I miss watching baseball games with her. She could always be counted on to see something I had missed. Home runs aren't as much fun without her predictable reaction---a fist pumping in the air and an ear-splitting howl. She sure did love her Cardinals. Now watching their games I can only imagine what her responses are to home runs. Probably not the same.
I miss talking about the scene with her. Her number one "thing" was safety. She would preach on the subject to anyone who would listen. To her, if you were unsafe, you had no business spanking anyone. I even miss watching spanking videos with her. The things we always shared might have seemed mundane to many, but to me, any time I spent with her, especially toward the end when I knew she would be leaving soon, was precious.
I will miss her beautiful smile and her positive energy. She had what one friend called a "500 watt smile" and it was true. Carol, if you can believe it, was somewhat ashamed of her teeth but it didn't stop her from giving that toothy grin when the situation called for it. At the Crimson Moon and OND parties she attended, her warm personality won people over. I remember when her cancer was diagnosed six days before Christmas, 2005. We must have gotten 20 phone calls from Crimson Mooners asking how they could help and offering prayers and good wishes. At the following months' January party, a card was left in the public room and it seemed everyone signed it. I still have it. It's very precious to me. I don't know if our scene friends ever fully knew how much their love and support meant to us over the years, but it meant so much.
More than anything, I will miss her companionship. I do things alone now that we used to do together and somehow, it's not the same. I know I'll adjust, but for now, it seems like a lot of the joy has gone out of my life. I'm planning on attending next months' Crimson Moon party even though I've never gone to a party without her. I wonder how I'll feel. I considered leaving the scene altogether but thought better of it. I still have a life to live, after all. As much as I miss her, life has got to go on. And the spanking scene is part of my life; a part I can't see myself ever going on without ever again.
I'll miss her spot-on observations and the sensible advice she always gave. To me, she was the epitome of practicality. I tend to get somewhat frivolous and I could always count on her to bring me back to reality. She always knew how to gently deflate my ego if it got too big.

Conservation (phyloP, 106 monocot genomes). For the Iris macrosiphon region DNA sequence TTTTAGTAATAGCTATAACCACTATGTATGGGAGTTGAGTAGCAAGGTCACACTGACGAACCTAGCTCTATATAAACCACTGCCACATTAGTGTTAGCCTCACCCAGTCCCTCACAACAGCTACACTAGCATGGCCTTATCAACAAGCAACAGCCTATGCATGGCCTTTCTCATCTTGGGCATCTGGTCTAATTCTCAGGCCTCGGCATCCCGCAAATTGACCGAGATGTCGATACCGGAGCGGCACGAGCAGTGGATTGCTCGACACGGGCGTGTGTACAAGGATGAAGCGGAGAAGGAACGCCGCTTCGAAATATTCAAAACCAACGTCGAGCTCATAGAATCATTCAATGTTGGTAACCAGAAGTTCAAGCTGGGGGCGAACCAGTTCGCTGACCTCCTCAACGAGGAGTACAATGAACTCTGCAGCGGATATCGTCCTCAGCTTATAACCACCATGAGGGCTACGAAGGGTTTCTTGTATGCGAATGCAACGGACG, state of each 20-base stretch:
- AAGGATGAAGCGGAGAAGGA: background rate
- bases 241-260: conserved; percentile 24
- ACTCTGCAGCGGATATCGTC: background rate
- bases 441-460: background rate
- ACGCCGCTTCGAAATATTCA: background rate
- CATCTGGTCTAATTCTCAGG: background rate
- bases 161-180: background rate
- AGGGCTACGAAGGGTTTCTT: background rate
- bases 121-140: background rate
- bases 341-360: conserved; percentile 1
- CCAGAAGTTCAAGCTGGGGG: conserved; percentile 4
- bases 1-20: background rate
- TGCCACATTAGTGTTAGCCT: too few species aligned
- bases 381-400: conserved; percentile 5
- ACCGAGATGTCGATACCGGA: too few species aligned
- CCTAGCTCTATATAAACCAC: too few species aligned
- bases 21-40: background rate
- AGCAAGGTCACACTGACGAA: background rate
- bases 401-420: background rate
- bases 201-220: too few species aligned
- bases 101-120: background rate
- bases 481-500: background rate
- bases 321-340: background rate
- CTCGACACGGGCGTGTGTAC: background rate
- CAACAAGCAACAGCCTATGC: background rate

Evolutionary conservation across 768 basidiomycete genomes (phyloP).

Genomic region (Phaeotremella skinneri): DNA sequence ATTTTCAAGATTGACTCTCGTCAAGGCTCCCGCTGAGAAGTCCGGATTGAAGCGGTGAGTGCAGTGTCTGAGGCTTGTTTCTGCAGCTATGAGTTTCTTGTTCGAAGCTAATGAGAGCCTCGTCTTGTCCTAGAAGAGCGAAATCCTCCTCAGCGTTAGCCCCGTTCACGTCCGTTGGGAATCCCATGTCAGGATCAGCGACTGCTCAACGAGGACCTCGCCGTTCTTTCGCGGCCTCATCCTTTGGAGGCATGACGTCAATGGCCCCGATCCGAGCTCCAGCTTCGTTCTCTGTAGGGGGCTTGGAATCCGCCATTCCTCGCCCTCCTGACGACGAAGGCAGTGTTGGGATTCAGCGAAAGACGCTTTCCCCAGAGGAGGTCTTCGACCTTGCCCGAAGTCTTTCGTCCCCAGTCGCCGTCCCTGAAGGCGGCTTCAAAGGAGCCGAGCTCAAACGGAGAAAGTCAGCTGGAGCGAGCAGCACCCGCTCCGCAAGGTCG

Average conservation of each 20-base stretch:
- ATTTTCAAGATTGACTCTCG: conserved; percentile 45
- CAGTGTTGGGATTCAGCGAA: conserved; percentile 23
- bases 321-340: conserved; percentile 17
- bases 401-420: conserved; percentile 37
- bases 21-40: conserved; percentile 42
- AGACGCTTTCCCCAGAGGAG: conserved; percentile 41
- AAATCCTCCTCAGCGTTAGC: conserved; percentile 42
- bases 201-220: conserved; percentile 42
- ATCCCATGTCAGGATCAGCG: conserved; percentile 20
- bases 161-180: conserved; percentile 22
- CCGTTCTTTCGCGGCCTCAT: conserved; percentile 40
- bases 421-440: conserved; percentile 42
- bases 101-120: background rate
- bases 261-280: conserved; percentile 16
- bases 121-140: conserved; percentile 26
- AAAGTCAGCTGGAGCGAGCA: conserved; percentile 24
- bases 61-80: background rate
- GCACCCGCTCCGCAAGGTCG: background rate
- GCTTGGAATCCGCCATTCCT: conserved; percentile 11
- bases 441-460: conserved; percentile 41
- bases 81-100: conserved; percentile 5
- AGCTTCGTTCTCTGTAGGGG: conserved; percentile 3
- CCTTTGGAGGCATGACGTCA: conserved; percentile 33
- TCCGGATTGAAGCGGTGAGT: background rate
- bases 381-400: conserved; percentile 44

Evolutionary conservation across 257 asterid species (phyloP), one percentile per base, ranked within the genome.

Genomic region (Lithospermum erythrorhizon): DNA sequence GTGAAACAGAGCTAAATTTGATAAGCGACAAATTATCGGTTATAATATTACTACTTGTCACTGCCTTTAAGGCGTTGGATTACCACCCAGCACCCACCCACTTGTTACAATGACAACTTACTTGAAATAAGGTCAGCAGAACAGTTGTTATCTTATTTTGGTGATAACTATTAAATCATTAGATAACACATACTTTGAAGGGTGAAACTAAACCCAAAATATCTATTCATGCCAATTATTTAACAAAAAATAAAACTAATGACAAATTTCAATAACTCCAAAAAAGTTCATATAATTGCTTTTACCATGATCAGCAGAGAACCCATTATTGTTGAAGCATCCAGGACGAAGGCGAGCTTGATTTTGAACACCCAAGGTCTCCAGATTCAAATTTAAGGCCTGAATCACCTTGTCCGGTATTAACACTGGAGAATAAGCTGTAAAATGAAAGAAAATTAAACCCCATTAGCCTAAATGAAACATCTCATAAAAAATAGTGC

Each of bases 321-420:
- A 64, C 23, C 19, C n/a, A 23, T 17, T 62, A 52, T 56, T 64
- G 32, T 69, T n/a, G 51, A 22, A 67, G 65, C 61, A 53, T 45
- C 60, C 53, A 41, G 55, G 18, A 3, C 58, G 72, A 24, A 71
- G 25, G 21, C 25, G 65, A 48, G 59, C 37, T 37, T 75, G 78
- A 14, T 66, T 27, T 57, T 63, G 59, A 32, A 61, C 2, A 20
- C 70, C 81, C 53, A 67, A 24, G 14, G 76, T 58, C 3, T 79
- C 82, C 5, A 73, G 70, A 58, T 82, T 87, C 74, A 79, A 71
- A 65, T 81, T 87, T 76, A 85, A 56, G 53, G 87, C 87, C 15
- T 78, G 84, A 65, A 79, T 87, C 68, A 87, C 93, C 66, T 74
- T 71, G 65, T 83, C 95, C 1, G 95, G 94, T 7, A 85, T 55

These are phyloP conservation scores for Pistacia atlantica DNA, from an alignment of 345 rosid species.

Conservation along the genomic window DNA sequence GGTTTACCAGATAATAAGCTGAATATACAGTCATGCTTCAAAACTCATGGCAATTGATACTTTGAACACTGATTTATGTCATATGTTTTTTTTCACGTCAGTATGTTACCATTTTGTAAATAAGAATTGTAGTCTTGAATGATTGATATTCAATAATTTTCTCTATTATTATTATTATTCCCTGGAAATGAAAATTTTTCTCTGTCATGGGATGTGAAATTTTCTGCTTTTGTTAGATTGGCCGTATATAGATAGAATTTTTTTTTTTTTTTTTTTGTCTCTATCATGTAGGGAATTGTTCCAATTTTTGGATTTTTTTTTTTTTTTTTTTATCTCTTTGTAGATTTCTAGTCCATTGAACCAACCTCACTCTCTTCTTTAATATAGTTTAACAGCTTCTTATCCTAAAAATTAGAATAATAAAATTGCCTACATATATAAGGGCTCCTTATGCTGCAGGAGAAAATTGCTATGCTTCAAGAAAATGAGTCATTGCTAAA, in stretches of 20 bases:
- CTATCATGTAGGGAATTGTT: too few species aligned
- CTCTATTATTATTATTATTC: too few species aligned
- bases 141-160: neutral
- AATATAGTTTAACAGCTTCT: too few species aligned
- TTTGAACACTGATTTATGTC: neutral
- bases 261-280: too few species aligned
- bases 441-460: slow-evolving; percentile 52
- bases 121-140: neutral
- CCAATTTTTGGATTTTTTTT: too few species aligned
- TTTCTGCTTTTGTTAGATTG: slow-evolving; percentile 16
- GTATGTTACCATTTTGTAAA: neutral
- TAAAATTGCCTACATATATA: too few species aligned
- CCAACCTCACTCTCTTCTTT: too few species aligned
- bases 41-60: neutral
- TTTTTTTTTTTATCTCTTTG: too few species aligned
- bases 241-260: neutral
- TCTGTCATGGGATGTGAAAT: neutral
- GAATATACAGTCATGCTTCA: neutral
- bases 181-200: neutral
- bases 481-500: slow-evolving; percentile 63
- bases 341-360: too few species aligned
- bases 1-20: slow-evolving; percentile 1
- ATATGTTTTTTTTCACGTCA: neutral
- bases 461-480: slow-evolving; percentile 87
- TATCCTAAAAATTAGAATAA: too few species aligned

I'll miss her laugh. It was deep and throaty and completely spontaneous. It was also sometimes inappropriate. But it was always genuine. She never forced it. I can still hear it if I close my eyes and sit really still.
I'll miss watching her with her cats. She was so sweet with them. She had a special voice she spoke to them in, which she never used at any other time. She would sit and caress them, even though I knew she felt miserable. Toward the end, when the pain and nausea never let up, she was too weak and too ill to pay them the attention she always had before. But her cats stayed on her bed with her, each one in her usual spot, even though she was oblivious to their presence. They miss her as much as I do.
I'm grateful that the Lord gave me the years I had with her. Do I wish there had been more? Of course. We both planned on living to be 100. One thing I've learned about cancer over the years---it always seems to win. Even people who survive it seem to live with the fear of it coming back; coming back to claim what's theirs. So in a way, there's no real life after cancer. Not the way it was before anyway. A lot of survivors say that cancer taught them to count their blessings and to live each day to the fullest. Maybe this is true. But it seems small recompense compared to the things cancer robs you of. Not just the person who has it. But their loved ones as well. I will not miss the feeling of helplessness that always seem to come over me with each new hurdle. I will not miss the fear, unspoken, but always there, that came with each new finding. Watching her decline was the hardest thing I've ever done. Watching her go from a vibrant, vital and active woman into a shell of what she had been caused me so much anger and sadness I almost can't describe it.
I always said I didn't want to have regrets. But I have them. I regret that I didn't see the signs of impending death in her until a hospice nurse gave me a book to read which laid them out for me. If I had known how close she was to the end, I would have done a few things differently. All that really matters now is that she is beyond cancer's grip now. It can't hurt her or rob her of anything ever again. She has been made whole and has been healed. She has gone on to a place where there's no cancer, no CT scans, no needle sticks, no waiting for test results.
As much as I would like to have closure, I don't think I'll ever close the book on her entirely. I think I will always have a place in my heart for her. A place that only she was ever able to touch or knew about. I present a tough, no-nonsense facade to the outside world, but she knew where my vulnerabilities were. I never allowed anyone else into those places. There were hurts that only she understood and only she could soothe them. More than anyone in my life, she knew the "real" me. I don't think anyone will ever know me like she did.
So I guess it will take time for me to come to grips with my "oneness". I've always been used to being part of a pair. I know it's hard for singles to understand, but multiples know what I'm talking about. When Carol passed away, the very moment her last breath escaped her, I felt something slam through my soul like a sledge hammer. It's a feeling I couldn't describe if you gave me a hundred chances at it. I feel a part of me died that day. What a beautiful presence she was. And how much sadder the world is now that she's gone.